Climbing

WEIGHING IN Does Climbing Need an Eating-Disorder Intervention?

We’ve all heard of someone who harnessed the magical power of food poisoning or giardia to send. The stories originate in the usual places: El Paso taco shops, South African watering holes, Thai cafés. A climber spends a few days near death after contracting a food- or waterborne illness and, like Lazarus, arises to fire their project. Never mind the season’s worth of training they’d put in; they swear up and down that the five pounds of water weight they shed was the magic ingredient.

Recently, a friend traveling in Asia sent me a photo of a painting on a concrete wall near Railay Beach that advertised the “Tonsai Tummy: get that lean Tonsai look! Climb harder through rapid weight loss.” As insane as it may seem, not all cases of Tonsai Tummy are accidental—it is not unheard of for a visiting climber to intentionally drink the water in Thailand to drop weight. Enjoying perfect January conditions on the first day of my 2019 bouldering trip to Hueco Tanks, a few friends and I sat under Babyface (V7) on North Mountain. As we all took turns falling off, one friend who had already sent joked that his training regimen included deliberately inducing vomiting for a few days pre-season. Another friend laughed and said, “You know, they have a name for that!”

“The name for that” is bulimia nervosa, a life-threatening psychological disorder characterized by purging—usually through self-induced vomiting, over-exercising, and laxative abuse—to lose weight. Bulimia is defined in the DSM-5 as a Feeding and Eating Disorder, a family that includes binge-eating disorder, pica, and myriad other psychological maladies. This family also includes anorexia nervosa, which manifests as an extreme pursuit of thinness through the restriction of food intake. “Anorexia” is also a cliché route name for crimpy climbs.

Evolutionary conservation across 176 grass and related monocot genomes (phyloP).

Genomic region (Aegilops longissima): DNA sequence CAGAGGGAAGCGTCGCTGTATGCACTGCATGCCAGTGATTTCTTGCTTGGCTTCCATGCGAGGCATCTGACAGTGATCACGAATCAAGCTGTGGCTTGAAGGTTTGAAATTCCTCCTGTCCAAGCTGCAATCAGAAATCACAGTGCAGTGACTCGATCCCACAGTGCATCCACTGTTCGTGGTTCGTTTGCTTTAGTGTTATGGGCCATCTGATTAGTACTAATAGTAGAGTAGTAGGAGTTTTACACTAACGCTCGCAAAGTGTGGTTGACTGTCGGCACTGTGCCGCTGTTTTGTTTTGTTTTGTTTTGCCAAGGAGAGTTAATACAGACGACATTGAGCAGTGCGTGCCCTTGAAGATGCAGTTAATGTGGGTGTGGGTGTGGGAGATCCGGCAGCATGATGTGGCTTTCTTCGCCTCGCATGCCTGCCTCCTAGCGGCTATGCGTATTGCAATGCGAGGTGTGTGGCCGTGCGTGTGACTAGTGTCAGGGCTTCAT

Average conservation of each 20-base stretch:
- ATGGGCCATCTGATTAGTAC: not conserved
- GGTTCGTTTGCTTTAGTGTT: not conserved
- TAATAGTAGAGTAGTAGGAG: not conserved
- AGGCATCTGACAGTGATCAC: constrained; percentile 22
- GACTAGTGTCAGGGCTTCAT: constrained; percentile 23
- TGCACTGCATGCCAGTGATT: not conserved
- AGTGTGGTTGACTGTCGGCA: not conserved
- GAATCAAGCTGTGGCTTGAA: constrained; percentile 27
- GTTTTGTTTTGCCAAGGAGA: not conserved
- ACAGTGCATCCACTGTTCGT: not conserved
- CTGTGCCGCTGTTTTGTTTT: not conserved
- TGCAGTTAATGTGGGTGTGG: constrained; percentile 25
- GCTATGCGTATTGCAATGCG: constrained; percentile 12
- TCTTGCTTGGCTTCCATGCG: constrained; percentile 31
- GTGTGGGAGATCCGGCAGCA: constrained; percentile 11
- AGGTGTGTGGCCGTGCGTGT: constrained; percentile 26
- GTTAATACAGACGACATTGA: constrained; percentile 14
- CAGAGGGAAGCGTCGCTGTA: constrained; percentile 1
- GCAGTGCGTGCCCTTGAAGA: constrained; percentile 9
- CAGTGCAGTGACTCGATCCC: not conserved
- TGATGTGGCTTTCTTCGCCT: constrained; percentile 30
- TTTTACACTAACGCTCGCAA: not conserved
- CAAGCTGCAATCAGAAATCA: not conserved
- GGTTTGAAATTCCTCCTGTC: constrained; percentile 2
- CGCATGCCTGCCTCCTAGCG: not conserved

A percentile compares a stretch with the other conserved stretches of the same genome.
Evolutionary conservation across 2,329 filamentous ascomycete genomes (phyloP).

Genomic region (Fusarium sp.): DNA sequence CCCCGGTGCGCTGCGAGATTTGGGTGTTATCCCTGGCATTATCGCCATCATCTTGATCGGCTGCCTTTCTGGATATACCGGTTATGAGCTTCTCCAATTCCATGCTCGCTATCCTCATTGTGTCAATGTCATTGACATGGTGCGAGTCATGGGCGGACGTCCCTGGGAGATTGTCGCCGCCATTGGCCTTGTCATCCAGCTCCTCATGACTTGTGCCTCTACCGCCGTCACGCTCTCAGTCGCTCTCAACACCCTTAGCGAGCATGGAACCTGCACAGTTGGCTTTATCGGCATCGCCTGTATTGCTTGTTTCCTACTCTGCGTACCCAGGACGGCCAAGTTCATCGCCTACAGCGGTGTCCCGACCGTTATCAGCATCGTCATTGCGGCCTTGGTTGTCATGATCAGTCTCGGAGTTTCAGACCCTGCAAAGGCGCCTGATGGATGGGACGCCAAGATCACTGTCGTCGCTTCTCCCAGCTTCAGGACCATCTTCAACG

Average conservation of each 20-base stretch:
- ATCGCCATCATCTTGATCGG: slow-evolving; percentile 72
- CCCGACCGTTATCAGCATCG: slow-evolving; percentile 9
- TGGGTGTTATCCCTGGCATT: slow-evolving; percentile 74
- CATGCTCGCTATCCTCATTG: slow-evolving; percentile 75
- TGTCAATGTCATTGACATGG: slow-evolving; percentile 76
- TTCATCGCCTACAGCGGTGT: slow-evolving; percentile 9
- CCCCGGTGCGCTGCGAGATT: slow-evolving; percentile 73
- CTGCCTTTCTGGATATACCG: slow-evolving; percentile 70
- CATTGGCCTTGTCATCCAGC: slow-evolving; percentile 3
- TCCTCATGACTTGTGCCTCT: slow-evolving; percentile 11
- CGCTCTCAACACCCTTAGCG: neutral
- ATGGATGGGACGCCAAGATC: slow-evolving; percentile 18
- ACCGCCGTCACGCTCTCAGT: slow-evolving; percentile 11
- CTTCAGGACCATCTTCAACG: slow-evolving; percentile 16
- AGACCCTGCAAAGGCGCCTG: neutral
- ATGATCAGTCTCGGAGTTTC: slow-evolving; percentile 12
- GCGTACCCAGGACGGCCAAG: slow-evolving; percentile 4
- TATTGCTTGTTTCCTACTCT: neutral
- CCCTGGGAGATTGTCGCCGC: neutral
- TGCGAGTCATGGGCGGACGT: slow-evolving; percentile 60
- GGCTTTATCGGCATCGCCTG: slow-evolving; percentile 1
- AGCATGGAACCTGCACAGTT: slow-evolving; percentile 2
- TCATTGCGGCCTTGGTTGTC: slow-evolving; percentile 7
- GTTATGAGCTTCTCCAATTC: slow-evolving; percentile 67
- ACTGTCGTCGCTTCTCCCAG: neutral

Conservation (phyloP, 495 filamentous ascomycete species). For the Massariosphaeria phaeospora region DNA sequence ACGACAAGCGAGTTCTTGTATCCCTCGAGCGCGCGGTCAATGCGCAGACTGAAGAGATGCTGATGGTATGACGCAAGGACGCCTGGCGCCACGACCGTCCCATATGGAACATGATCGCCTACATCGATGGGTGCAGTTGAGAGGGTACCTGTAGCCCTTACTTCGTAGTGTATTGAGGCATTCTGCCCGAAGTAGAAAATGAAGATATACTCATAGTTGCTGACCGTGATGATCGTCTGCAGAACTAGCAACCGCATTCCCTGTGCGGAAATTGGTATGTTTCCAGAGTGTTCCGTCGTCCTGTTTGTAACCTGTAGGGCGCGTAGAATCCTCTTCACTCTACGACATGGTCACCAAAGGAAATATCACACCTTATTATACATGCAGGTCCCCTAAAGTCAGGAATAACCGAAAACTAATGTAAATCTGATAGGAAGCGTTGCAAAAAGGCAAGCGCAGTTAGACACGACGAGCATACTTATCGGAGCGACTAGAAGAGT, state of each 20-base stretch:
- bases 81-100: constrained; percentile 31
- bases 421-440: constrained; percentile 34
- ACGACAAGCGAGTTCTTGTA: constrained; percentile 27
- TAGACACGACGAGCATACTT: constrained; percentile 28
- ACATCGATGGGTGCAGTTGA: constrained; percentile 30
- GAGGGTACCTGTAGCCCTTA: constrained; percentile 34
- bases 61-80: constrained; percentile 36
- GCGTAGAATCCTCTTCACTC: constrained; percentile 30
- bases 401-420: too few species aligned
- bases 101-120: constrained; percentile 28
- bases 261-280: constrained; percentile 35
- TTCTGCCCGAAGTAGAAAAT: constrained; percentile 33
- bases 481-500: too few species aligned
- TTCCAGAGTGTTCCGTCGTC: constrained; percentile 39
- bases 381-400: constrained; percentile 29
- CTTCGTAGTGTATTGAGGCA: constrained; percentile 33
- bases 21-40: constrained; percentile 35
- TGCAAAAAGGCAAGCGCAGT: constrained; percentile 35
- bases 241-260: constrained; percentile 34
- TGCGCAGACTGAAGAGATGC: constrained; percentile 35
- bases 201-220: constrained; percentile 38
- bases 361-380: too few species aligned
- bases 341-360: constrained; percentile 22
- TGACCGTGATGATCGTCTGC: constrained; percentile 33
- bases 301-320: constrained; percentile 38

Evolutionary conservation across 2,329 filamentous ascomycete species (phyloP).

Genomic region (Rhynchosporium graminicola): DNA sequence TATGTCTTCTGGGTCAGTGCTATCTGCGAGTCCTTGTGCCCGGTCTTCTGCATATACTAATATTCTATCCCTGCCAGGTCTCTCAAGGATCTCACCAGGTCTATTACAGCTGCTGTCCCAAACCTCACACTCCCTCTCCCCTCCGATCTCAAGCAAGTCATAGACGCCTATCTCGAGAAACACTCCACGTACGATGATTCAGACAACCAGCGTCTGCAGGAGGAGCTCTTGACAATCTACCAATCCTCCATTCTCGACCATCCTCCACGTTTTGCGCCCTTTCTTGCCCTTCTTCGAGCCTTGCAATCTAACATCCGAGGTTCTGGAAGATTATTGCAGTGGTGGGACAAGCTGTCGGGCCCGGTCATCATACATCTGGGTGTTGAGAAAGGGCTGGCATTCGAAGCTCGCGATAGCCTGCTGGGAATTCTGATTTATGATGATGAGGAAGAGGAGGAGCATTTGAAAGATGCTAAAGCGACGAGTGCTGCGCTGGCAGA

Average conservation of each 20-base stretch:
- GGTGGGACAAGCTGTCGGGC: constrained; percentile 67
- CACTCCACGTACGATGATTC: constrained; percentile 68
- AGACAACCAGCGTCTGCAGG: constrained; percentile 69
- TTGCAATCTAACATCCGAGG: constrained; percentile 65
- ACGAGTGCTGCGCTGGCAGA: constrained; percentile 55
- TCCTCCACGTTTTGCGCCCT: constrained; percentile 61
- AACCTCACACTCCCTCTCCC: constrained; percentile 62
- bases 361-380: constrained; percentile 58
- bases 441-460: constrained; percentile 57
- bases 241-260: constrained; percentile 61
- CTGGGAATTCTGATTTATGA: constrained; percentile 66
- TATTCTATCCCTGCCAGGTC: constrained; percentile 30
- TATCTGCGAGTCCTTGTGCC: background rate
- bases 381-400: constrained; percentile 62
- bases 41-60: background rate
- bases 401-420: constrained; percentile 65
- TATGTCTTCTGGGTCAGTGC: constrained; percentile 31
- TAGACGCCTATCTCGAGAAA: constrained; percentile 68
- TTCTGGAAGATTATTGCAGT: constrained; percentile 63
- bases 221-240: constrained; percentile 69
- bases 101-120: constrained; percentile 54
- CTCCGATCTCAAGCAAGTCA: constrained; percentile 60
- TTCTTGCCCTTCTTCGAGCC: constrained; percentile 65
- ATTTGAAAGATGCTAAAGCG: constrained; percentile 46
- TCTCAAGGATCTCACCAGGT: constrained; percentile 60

While drinking well water in South Africa to excrete yourself into fighting weight for The Hatchling might not qualify you for a diagnosis, it certainly ranks as disordered eating. And in the climbing community, normalizing—and sometimes even lauding—these behaviors is frighteningly common. It’s also dangerous. With so much at stake, changing how we talk about bodies, weight, and food can make a huge impact. So, how do we shift the conversation?

THE ISSUE

I am intimately familiar with anorexia and bulimia. My battle with an eating disorder has run me into periods of starvation, binging, purging, and endless self-abuse through diet and exercise. After two stints at inpatient treatment centers, a whole lot of therapy, and more slipups than I care to mention, two years ago, at age 22, I finally reached what I’ll tentatively call a healthy relationship with food. I am still working on liking, much less loving, my body. Every day is difficult, and some are still knockdown, drag-out fights with my own mind.

Fortunately, climbing has become a respite. It is the one place where my body and I can communicate constructively. My first outdoor climbing experience in Devil’s Lake, Wisconsin, sent me on a path that had me commuting from Indiana to the Red River Gorge nearly every weekend.

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